Due to Walmart’s updates, in order for your products to qualify for a strikethrough and show “Reduced Price” or “Clearance” flags on Walmart.com, your product’s promotion must be at least 10% off the “Was Price.” (Note: “Reduced Price” is the most common type of badging. Your teams can request this badge when filling out promotion upload files.)
To specifically qualify for “Clearance,” the product needs to be discontinued and no longer replenished after selling through the remaining inventory.
Although “Rollback” is sometimes seen on site, it is a form of 1P-only badging.
Walmart now prohibits promotions lasting longer than 365 days.
Walmart’s “Was Price” was previously loosely defined and manually inputted on Walmart.com as an MSRP. Now, stricter rules are in place with regulations in the broader market to encourage enforcement and protect consumers.
The “Was Price” is now defined by these terms on Walmart:
Either the 90-day median price paid by customers for the item on Walmart.com (excluding special promotions like holiday campaigns, limited time deals, rollbacks, and clearance);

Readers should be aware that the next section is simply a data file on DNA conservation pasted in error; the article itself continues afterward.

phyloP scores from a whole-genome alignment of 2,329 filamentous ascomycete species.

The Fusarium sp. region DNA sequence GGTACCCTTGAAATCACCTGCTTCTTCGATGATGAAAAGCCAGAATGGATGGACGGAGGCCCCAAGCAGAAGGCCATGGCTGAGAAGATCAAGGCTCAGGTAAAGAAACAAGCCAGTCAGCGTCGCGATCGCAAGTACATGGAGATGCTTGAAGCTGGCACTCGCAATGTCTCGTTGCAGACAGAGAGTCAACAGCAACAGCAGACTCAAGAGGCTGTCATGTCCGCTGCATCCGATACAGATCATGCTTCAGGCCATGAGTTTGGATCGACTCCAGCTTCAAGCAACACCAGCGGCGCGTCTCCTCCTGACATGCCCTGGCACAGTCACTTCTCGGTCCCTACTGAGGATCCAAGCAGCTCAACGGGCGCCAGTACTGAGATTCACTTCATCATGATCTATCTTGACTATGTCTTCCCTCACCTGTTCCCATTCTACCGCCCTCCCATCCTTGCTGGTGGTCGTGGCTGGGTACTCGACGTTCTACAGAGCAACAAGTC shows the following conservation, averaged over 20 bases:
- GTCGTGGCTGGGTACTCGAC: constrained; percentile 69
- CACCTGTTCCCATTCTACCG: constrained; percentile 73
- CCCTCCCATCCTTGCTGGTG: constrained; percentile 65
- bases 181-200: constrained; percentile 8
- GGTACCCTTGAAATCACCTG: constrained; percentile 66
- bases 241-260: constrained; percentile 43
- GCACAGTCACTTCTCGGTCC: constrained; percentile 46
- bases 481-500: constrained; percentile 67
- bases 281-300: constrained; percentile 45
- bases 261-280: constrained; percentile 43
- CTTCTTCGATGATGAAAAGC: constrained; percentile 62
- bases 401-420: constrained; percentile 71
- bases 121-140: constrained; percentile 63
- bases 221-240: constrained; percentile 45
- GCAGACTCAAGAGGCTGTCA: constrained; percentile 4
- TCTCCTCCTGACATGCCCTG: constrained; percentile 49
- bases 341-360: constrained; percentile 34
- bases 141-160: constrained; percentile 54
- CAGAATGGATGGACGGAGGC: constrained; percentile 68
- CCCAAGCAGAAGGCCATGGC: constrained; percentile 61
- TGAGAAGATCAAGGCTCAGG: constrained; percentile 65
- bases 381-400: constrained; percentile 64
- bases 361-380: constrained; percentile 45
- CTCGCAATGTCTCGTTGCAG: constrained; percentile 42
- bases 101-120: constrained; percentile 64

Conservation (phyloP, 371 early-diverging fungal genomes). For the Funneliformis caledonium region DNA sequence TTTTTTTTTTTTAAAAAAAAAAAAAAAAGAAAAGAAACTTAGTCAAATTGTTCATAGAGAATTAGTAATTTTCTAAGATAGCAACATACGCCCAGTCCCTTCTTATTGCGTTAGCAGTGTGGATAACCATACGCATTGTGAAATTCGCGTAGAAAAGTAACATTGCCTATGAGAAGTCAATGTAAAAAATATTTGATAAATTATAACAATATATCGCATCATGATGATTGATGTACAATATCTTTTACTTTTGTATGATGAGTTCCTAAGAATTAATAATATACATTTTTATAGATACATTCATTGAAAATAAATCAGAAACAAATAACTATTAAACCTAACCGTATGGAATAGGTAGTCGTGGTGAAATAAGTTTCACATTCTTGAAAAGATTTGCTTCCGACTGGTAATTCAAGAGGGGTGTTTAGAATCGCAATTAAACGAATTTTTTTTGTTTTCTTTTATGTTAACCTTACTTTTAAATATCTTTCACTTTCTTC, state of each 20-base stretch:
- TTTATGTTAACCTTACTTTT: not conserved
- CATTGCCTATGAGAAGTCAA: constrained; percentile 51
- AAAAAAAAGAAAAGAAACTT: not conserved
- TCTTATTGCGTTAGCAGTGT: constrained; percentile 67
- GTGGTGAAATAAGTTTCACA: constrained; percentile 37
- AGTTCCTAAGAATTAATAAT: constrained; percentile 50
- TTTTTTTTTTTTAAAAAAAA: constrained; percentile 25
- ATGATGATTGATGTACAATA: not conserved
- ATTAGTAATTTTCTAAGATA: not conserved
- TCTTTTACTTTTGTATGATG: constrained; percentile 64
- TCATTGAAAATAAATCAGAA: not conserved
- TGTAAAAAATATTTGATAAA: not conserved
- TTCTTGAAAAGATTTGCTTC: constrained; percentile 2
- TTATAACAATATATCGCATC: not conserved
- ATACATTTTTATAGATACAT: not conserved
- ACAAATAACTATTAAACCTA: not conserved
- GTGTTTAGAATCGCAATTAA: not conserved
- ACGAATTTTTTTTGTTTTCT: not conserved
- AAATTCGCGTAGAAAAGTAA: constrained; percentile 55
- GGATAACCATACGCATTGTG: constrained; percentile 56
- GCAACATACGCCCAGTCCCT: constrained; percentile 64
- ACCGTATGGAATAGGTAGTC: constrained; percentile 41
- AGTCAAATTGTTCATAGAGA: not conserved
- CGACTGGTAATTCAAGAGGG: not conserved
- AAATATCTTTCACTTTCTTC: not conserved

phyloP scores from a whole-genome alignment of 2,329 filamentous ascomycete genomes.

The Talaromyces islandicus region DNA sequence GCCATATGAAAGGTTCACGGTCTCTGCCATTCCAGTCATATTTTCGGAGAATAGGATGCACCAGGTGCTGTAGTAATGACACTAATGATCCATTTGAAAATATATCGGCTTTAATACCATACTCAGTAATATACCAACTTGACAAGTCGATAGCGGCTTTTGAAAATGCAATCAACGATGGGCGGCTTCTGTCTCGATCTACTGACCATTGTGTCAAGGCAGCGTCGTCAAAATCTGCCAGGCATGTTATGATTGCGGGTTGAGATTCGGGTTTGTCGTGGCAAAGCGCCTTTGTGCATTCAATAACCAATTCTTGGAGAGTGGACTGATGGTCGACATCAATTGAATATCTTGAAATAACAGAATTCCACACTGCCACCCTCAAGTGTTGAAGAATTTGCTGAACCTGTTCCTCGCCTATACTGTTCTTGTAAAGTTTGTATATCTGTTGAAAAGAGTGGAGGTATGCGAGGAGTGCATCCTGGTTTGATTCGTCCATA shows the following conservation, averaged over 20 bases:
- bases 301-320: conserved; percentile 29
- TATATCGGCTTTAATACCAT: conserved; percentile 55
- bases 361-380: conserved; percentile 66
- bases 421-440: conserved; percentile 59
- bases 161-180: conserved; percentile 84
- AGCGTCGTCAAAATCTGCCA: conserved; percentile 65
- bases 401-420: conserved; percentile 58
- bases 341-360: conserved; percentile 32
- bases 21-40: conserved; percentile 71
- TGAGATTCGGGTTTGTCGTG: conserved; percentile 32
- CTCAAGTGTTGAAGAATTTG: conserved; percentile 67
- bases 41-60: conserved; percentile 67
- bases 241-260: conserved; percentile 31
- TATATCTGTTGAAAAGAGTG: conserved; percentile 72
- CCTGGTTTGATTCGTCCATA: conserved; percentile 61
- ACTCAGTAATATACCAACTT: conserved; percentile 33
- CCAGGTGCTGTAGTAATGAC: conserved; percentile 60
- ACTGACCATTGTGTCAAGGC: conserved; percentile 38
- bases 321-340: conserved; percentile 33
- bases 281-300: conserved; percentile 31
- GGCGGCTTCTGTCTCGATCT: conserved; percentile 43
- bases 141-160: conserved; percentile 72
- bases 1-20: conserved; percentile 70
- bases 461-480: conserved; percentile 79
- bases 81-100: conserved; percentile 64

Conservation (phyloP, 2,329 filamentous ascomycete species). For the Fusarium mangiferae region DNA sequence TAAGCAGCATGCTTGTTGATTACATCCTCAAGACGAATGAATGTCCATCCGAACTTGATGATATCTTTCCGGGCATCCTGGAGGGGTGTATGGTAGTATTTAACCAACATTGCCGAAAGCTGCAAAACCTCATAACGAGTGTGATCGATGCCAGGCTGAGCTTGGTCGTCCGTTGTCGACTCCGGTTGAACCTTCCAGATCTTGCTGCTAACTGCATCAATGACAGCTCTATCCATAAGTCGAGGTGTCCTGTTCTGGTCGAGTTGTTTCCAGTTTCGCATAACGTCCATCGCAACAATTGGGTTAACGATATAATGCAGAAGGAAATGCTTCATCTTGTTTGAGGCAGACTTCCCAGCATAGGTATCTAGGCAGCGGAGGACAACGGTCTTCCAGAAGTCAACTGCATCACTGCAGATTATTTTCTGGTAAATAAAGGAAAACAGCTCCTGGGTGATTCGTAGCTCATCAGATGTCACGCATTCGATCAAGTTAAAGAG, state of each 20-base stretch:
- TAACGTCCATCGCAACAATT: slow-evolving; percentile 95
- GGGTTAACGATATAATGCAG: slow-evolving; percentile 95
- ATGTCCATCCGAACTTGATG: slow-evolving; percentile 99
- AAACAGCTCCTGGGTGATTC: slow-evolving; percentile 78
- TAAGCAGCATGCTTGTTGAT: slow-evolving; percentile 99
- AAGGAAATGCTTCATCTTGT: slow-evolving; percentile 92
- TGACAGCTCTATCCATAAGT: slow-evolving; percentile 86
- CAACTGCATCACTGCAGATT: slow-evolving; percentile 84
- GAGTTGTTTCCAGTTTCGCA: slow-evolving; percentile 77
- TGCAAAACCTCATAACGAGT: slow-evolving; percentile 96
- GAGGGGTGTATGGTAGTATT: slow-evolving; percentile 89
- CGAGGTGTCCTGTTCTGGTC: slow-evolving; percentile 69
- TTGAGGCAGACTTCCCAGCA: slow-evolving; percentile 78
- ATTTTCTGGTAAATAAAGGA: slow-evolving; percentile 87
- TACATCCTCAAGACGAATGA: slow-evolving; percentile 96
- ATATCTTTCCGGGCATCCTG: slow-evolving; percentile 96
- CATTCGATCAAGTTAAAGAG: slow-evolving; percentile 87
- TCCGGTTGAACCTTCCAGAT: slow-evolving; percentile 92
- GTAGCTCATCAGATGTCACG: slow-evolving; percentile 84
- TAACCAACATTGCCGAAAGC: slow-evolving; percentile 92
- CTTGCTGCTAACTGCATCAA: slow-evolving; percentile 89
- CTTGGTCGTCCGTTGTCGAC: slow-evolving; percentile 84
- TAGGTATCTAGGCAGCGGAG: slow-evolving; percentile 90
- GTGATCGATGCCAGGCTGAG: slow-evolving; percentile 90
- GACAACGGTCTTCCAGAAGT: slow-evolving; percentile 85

Or the median price offered by Walmart or Marketplace sellers for the item on Walmart.com for at least 28 out of the last 90 days (excluding special promotions like holiday campaigns, limited time deals, rollbacks, and clearance).
To protect your “Was Price” from price erosion, be intentional when planning promotions. To be most effective in your promotion, you’ll want to be able to give your customers a large enough discount to qualify for the slash-through and reduced price badging.
Without the right pricing strategy in place, your products are in danger of falling into deeper and deeper discounting as you chase the ability to achieve slash-throughs and proper badging. Without the slash-throughs and badging, you’ll lose the ability to easily communicate the increased value of your product and the traffic and conversions you’re trying to earn by running the promotion in the first place.